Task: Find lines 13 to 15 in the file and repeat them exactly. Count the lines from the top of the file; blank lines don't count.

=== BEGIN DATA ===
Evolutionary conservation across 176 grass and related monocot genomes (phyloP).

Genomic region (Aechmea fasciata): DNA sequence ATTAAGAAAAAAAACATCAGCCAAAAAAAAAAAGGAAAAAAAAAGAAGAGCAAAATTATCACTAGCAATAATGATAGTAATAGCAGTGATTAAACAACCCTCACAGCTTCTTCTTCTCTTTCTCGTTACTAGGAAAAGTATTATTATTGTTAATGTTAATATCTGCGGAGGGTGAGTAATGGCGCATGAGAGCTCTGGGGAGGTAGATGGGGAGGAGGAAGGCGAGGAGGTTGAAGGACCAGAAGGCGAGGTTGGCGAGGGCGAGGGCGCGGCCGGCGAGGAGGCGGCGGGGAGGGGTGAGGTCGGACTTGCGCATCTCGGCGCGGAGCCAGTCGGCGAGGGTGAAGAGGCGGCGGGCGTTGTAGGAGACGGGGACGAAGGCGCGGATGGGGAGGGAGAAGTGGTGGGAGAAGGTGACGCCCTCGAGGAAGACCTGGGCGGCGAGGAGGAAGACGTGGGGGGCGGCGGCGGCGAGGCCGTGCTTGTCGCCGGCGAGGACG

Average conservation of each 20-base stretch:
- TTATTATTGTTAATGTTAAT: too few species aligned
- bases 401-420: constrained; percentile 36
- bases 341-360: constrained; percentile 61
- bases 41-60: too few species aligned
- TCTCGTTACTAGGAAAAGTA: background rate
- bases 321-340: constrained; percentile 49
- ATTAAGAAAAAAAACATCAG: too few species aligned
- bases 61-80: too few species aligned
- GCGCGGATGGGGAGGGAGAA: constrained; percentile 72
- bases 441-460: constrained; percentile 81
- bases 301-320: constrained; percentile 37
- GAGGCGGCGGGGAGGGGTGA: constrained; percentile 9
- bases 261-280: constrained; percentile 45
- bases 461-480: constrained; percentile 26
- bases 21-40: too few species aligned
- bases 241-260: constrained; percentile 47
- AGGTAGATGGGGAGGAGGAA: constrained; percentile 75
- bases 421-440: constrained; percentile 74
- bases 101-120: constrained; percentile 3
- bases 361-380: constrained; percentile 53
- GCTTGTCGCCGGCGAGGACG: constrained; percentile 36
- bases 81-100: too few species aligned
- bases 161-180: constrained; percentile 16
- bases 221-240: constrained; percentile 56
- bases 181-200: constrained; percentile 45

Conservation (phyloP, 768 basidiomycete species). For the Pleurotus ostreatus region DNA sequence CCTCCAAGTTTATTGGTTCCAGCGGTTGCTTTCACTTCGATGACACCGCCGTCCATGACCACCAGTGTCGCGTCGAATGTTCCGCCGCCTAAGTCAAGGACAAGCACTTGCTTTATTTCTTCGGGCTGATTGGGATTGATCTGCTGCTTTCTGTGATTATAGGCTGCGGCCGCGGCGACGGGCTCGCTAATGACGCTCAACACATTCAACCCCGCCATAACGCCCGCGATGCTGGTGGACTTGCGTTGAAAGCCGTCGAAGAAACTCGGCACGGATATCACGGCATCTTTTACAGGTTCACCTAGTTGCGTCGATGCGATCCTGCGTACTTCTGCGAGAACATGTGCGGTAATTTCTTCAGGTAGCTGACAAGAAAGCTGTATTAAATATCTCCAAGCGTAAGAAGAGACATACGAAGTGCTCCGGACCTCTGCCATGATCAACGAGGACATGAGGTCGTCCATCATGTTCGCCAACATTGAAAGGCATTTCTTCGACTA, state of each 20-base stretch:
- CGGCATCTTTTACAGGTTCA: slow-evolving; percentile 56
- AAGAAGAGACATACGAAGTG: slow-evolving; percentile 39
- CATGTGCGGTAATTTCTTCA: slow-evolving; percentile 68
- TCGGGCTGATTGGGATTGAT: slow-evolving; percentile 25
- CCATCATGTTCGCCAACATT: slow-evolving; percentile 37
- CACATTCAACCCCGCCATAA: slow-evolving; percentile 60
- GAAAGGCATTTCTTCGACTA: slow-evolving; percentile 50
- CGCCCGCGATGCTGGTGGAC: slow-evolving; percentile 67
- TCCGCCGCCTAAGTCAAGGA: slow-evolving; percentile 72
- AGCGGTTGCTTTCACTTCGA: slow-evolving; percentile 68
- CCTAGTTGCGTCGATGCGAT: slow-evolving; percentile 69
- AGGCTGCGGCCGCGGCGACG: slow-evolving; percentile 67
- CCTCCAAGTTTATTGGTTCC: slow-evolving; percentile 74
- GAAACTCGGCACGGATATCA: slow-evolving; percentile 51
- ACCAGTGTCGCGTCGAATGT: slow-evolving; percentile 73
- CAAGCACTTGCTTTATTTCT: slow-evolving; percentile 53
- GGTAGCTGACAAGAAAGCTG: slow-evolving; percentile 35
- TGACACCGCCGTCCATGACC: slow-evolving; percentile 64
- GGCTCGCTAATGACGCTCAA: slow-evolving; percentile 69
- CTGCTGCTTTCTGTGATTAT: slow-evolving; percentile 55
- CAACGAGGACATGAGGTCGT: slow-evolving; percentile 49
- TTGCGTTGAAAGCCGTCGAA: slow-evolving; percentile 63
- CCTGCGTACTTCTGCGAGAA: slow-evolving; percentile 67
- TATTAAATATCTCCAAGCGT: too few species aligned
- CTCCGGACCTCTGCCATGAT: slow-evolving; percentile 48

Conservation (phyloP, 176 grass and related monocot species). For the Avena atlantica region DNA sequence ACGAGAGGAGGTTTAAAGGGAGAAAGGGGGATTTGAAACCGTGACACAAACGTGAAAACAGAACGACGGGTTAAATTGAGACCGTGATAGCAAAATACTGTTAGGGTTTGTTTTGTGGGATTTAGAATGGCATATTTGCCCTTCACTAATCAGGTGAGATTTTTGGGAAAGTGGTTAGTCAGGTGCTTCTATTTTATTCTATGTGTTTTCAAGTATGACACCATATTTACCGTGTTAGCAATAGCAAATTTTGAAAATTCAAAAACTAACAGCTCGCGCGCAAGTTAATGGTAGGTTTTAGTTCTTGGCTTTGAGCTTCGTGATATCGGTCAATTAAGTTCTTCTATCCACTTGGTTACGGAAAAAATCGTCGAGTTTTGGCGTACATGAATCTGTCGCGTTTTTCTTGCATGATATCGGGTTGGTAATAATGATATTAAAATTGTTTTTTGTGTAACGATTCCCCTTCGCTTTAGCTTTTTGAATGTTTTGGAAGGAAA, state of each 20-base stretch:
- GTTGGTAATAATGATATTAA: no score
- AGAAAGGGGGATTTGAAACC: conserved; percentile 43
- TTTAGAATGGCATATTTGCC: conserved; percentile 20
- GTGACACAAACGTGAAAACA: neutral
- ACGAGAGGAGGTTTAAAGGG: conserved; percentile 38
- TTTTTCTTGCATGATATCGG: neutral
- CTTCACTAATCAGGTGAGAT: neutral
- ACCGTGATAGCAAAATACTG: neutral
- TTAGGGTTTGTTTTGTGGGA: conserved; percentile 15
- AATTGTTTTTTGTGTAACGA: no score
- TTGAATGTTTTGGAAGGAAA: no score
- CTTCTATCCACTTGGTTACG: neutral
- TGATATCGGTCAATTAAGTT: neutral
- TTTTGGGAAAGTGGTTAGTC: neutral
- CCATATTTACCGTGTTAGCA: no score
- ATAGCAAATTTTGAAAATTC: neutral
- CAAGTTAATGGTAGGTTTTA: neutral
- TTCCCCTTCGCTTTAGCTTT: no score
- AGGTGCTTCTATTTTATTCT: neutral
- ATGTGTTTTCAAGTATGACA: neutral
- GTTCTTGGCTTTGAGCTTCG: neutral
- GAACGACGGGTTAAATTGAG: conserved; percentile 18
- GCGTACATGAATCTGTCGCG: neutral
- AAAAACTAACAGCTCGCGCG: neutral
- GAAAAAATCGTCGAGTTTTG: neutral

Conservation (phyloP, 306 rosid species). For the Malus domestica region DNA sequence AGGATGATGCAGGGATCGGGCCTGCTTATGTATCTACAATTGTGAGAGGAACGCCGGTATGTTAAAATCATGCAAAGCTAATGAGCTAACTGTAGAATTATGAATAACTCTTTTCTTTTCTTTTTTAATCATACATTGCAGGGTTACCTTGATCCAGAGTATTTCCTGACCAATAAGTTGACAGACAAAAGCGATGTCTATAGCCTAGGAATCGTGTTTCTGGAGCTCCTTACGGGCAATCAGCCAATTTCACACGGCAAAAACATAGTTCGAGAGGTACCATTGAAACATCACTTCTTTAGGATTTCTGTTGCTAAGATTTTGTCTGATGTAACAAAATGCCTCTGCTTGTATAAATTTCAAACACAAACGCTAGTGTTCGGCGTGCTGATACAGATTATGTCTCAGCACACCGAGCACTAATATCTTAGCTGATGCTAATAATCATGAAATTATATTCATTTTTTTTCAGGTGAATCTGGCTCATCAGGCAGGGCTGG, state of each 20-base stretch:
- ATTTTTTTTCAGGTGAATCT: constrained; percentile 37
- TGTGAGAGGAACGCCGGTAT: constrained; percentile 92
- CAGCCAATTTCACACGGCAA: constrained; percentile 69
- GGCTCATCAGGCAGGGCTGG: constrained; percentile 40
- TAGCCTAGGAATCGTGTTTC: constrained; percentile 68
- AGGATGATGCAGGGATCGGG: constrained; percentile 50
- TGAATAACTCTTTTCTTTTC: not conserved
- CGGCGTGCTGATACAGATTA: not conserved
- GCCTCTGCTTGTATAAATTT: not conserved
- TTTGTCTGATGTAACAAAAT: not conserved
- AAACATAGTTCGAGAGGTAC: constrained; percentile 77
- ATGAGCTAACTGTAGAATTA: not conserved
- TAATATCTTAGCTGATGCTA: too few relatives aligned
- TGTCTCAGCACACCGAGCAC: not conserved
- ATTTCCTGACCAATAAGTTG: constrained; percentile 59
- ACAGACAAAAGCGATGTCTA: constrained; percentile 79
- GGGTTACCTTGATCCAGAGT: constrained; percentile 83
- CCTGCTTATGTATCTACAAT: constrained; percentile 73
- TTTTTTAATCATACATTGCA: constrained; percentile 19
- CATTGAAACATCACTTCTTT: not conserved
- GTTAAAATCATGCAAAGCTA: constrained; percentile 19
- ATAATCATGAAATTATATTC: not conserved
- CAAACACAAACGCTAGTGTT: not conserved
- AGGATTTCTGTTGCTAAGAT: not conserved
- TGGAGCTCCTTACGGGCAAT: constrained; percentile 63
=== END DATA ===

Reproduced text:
- bases 441-460: constrained; percentile 81
- bases 301-320: constrained; percentile 37
- GAGGCGGCGGGGAGGGGTGA: constrained; percentile 9